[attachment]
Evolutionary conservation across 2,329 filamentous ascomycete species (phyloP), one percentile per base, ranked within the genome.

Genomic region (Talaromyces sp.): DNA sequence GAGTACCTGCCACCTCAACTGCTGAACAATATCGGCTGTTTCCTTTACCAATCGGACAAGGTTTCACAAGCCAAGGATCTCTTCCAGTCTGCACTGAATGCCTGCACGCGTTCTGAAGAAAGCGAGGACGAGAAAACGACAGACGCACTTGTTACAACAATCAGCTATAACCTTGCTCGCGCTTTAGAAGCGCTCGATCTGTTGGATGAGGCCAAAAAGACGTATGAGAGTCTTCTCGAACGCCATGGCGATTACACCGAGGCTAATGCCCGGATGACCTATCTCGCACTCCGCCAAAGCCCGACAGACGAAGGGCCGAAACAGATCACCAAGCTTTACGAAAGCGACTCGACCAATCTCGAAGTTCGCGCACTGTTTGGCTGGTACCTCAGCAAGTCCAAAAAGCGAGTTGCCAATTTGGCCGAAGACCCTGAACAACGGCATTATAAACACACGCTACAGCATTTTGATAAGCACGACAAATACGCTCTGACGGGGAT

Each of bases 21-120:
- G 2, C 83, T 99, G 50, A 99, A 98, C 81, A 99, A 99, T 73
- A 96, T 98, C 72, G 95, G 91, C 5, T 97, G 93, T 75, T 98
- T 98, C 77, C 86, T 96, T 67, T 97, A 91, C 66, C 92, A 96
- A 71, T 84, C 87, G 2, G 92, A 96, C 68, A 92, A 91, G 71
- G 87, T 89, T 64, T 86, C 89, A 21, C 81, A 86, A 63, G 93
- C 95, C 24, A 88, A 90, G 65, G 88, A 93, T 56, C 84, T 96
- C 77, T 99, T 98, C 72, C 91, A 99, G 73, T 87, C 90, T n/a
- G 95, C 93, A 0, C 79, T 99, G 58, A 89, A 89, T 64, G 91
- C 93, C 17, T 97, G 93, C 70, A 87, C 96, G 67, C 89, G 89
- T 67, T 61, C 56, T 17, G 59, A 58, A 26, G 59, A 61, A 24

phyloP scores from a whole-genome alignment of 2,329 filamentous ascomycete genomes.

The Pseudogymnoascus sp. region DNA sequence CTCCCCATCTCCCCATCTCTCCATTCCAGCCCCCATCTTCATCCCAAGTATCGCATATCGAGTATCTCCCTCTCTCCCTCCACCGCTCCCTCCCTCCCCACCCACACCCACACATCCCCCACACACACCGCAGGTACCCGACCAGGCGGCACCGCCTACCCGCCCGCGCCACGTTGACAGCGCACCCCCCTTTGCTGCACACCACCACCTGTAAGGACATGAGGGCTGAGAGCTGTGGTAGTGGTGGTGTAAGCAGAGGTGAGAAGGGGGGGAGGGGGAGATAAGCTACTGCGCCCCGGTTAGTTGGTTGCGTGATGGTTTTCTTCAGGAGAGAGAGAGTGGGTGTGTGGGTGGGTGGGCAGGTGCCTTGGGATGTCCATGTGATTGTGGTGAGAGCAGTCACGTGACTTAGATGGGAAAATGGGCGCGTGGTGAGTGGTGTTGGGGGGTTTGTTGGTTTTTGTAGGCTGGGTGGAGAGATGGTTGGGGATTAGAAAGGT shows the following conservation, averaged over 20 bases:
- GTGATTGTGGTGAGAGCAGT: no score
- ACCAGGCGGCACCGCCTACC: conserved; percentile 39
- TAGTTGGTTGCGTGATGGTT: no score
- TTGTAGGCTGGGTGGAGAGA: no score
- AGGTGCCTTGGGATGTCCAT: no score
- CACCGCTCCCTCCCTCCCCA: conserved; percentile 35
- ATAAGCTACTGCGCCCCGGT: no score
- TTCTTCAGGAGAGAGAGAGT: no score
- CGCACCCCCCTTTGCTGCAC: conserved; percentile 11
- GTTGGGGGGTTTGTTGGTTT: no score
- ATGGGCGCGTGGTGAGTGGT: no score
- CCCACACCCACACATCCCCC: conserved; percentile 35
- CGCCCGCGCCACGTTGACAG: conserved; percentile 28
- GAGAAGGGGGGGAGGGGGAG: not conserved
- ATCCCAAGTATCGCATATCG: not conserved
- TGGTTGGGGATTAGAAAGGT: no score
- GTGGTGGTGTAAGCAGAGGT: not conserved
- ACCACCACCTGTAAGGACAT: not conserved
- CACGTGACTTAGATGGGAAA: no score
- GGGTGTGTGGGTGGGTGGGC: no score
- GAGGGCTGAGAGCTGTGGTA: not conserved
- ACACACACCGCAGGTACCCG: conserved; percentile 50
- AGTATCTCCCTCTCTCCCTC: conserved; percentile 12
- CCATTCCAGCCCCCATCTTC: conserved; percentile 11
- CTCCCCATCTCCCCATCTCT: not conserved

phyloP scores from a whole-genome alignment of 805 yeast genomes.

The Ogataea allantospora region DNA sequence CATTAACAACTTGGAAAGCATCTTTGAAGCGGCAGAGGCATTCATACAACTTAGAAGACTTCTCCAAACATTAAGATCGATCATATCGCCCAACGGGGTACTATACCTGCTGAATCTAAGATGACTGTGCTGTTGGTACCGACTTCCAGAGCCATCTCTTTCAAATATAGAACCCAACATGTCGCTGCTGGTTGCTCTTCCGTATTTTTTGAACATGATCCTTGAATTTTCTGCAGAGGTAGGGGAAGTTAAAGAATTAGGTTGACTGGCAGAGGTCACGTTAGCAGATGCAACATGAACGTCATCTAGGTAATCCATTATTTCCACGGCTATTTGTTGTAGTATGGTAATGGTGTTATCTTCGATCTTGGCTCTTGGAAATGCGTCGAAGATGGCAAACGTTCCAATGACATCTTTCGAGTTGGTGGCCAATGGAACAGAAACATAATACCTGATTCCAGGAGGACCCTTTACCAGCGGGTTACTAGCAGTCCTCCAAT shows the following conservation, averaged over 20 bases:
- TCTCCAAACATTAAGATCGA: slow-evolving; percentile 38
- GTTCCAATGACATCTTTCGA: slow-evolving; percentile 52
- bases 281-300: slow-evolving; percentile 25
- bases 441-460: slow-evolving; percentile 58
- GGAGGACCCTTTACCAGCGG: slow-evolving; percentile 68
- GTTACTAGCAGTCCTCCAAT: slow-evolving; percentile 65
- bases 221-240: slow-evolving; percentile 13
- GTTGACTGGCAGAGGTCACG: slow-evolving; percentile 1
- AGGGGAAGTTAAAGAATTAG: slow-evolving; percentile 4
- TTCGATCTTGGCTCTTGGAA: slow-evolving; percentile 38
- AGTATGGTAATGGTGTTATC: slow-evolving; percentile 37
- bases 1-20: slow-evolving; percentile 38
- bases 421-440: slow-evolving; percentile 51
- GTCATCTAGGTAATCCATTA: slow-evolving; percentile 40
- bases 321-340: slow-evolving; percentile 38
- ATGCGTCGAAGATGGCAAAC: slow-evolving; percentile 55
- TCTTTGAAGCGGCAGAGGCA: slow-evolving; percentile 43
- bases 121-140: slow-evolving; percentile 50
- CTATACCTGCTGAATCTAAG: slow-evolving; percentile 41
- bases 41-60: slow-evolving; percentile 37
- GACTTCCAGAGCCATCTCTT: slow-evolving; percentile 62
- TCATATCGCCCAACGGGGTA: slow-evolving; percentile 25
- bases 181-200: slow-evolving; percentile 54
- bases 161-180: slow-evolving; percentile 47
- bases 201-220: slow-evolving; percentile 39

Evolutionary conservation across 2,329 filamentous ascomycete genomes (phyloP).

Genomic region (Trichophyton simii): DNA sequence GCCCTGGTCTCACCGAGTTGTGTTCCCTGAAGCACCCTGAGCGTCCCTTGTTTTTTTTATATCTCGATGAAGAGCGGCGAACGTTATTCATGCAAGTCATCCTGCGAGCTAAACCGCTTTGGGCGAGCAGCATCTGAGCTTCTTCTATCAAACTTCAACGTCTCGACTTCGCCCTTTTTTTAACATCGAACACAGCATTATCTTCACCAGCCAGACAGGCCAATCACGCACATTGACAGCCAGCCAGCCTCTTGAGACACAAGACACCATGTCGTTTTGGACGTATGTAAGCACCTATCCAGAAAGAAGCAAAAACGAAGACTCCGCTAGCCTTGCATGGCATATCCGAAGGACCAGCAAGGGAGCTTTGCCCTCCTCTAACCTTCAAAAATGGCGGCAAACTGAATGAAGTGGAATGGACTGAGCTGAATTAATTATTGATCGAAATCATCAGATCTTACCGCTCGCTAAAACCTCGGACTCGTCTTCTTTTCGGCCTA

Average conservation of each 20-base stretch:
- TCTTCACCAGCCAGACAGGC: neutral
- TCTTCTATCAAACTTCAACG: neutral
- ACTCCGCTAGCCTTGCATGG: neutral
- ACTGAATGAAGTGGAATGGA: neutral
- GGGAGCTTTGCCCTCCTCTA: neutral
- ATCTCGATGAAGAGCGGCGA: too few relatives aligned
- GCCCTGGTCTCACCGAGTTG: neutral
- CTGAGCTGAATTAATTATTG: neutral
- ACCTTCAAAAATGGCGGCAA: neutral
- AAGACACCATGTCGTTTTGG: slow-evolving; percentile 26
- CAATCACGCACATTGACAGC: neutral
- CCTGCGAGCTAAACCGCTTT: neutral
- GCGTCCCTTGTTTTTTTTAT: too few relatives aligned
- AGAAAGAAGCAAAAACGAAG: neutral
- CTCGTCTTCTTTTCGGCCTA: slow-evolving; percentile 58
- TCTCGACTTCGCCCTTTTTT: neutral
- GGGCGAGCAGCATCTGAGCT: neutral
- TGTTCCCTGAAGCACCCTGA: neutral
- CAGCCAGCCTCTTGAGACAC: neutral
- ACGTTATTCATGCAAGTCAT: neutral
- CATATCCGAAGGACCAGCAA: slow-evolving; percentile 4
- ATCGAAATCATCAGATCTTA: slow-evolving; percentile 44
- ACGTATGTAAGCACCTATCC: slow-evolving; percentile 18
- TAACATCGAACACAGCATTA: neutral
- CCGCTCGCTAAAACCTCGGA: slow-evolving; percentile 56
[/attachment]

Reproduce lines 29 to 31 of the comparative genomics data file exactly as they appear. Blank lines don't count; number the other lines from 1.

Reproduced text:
- GAGAAGGGGGGGAGGGGGAG: not conserved
- ATCCCAAGTATCGCATATCG: not conserved
- TGGTTGGGGATTAGAAAGGT: no score